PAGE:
The federal government laid the foundations for its tech jobs push in Tuesday’s Budget but industry and science groups want more detail and have criticised a $4 million cut to a women’s reskilling program.
Treasurer Jim Chalmers handed down Labor’s first budget in nearly a decade on Tuesday night, emphasising its spending restraint and repair, as well as downgraded expectations.
The budget fulfilled several commitment’s the new government gave the tech sector on training, migration and emerging industries, but revealed some tech programs had been captured by Labor’s spending audit.
The new government saved $3.9 million over two years in the budget by scrapping the Supporting Women’s Mid-Career Transition into the Tech Workforce program from the Coalition’s Digital Economy Strategy.
The budget did provide $5.8 million for women in STEM programs but this money is also being used to review the impact of the programs.
Tech Council of Australia chief executive Kate Pounder said the cut to the reskilling program will hurt Labor’s plan to reach 1.2 million technology jobs by 2030.
“Women comprise only a quarter of the tech workforce, despite these roles being amongst the fastest-growing, most flexible and secure jobs in the country, with half the gender pay gap of other high-paying industries,” Ms Pounder said.
“So, we are disappointed to see funding cut to a program which had the potential to help improve these numbers.”
According to the Tech Council’s research, more women enter the tech workforce after the age of 25 than before the age of 25.
“Our research also shows that reskilling is a key pathway to get them into these jobs. Our sector offers incredible opportunity for women and we look forward to working with government to find a solution to address this crucial issue. We simply don’t agree that it is wasteful to support women to reskill into high-skilled, high-paid jobs.”
But the new government’s Budget was a good start overall, Ms Pounder said, welcoming the establishment of a $15 billion National Reconstruction Fund, more university and TAFE places, and quantum PhDs.
“We believe Australia has a once in a generation opportunity to be a global technology powerhouse, leading in critical tech fields that will be important to Australia’s future prosperity and security like Quantum, AI, robotics and cybersecurity,” she said.
The Academy of Technological Sciences and Engineering (ATSE) also welcomed the budget funding for areas of training, education, and clean energy.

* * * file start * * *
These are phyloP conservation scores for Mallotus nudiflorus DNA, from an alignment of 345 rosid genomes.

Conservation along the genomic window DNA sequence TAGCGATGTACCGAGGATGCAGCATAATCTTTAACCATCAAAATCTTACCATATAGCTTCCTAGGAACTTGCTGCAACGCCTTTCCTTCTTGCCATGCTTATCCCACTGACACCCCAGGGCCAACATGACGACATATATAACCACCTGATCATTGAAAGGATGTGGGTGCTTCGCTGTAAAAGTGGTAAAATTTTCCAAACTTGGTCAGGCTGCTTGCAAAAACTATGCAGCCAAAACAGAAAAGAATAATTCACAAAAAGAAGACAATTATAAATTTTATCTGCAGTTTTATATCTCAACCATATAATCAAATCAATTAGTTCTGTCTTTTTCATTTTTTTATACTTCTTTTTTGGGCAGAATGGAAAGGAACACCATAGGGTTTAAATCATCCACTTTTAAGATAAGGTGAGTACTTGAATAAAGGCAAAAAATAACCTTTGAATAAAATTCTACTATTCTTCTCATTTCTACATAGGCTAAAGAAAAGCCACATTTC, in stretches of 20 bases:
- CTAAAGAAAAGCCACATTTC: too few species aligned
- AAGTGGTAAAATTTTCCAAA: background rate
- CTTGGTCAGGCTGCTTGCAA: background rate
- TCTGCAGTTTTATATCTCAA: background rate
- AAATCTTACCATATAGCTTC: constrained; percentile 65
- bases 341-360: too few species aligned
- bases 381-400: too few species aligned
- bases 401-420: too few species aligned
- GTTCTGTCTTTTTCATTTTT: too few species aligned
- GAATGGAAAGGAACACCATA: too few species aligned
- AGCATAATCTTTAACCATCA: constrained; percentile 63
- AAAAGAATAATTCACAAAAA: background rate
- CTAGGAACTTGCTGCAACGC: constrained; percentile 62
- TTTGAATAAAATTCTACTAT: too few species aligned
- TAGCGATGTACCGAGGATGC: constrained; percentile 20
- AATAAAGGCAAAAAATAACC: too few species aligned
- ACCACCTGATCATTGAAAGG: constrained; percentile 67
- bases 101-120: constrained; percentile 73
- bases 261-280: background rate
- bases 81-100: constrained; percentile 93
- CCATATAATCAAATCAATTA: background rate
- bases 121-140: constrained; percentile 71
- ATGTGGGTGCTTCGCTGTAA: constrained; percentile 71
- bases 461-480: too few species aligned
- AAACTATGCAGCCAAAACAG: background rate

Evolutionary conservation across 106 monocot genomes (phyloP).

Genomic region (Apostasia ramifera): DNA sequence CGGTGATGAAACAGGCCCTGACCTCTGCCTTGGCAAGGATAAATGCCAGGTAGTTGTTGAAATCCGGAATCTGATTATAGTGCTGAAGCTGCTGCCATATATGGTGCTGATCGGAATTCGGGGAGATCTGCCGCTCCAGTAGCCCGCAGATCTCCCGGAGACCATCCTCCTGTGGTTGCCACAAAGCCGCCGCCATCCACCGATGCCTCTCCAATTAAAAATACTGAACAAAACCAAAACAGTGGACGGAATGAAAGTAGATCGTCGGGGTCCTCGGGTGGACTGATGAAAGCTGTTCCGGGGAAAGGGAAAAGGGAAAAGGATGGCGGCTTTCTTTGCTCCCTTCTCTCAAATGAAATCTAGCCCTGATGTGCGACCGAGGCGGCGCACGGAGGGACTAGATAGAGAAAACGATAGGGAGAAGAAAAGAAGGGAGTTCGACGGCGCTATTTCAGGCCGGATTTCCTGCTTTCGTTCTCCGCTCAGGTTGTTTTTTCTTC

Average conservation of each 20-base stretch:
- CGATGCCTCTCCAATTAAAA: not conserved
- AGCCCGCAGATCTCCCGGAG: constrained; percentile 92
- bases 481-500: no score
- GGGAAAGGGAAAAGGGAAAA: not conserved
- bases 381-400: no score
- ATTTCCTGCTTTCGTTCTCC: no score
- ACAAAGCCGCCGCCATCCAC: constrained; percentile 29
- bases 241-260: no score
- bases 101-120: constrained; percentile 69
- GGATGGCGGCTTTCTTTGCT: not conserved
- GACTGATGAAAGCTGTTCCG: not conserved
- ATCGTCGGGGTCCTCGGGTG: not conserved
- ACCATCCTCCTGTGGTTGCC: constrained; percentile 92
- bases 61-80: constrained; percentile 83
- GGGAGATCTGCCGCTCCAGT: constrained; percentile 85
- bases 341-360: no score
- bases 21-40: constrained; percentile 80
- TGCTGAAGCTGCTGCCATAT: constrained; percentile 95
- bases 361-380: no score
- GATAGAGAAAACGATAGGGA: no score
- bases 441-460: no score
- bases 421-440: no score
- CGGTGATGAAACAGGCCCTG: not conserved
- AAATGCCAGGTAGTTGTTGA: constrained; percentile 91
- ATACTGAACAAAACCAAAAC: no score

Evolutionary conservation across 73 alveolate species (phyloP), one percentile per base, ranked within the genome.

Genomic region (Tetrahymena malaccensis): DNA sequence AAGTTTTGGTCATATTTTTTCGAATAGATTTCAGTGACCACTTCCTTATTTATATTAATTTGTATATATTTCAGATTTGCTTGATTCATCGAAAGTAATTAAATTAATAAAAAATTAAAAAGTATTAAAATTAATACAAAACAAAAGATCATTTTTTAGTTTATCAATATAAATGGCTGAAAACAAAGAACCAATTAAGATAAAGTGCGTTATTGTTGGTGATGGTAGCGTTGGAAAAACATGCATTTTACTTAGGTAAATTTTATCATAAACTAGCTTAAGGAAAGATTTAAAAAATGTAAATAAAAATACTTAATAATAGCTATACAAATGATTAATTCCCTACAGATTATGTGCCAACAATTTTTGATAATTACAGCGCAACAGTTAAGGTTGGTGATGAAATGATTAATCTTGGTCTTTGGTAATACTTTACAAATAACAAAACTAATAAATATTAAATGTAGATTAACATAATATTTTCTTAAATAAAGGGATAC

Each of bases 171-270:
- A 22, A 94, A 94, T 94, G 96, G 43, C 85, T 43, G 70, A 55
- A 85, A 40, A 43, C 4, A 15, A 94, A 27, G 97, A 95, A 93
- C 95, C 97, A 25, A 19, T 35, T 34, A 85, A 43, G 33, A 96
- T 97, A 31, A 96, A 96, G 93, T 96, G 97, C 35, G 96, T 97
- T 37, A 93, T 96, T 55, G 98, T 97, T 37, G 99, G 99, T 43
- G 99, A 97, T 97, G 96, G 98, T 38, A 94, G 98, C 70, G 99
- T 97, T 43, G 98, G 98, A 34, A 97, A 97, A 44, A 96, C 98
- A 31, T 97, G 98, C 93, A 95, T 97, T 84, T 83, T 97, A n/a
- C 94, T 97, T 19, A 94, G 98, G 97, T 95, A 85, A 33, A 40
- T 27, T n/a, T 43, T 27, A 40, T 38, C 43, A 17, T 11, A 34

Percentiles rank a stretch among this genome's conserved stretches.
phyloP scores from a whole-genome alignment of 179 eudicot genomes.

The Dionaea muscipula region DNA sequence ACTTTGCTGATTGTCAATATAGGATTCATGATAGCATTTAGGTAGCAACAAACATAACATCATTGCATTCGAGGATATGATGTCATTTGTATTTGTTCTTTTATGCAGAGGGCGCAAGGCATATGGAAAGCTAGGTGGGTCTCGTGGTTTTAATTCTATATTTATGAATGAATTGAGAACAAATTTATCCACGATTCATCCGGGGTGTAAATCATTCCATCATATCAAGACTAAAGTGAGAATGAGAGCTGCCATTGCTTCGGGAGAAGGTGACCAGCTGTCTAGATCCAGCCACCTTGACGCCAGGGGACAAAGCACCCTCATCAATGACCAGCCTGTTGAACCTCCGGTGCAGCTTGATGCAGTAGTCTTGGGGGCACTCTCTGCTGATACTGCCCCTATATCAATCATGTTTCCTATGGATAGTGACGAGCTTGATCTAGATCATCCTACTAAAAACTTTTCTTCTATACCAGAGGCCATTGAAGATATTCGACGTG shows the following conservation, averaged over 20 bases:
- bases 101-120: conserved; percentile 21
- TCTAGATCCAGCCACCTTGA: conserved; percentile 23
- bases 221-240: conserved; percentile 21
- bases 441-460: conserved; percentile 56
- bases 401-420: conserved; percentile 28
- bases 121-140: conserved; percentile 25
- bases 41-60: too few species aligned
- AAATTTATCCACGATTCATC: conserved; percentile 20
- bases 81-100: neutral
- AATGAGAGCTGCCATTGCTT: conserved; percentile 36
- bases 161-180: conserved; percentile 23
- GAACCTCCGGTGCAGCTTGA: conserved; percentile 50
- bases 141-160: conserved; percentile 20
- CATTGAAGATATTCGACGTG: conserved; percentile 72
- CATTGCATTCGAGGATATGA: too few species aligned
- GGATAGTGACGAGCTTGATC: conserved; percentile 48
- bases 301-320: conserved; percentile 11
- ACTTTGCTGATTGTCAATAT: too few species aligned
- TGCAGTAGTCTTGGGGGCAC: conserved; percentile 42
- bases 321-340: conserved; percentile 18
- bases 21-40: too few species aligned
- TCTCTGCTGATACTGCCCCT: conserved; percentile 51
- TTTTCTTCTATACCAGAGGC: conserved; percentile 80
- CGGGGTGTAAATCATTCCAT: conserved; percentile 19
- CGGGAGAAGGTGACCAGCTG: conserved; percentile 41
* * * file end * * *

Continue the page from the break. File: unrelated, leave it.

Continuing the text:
“The budget contains welcome steps to future-proof Australian science and technology skills and jobs, and leverage greater diversity of talent and perspectives, which is essential to address urgent challenges,” ATSE president Professor Hugh Bradlow said.
“The Academy is also pleased to see funding to establish a National Electric Vehicle Charging Network which is crucial to support the energy transition,”
Professor Bradlow said the 20,000 new university places for areas of critical shortages is welcome, but much more would be needed, including a more detailed plan for the 1.2 million tech jobs goal
“While this is a step in the right direction, large-scale action is needed to deliver the tens of thousands of engineers that will be needed to fulfil the Government’s ambitious and necessary decarbonisation and manufacturing agendas,” he said.
The Australian Information Industry Association (AIIA) also welcomed the budget’s technology and skills programs, including a boost to the government’s own cybersecurity investment and NBN upgrades. But the group also wants more investment in emerging tech in the next budget.
“Areas around critical technologies, such as AI and Quantum, are of particular interest – they’ve received some funding in previous budgets but need far greater investment and accelerated implementation to ensure Australia can compete on a global stage,” AIIA chief executive Simon Bush said.
“The budget funding tonight of $4.8m towards greater support for Quantum research and PhD’s is definitely a step in the right direction, as we can not afford to fall further behind our international peers.”
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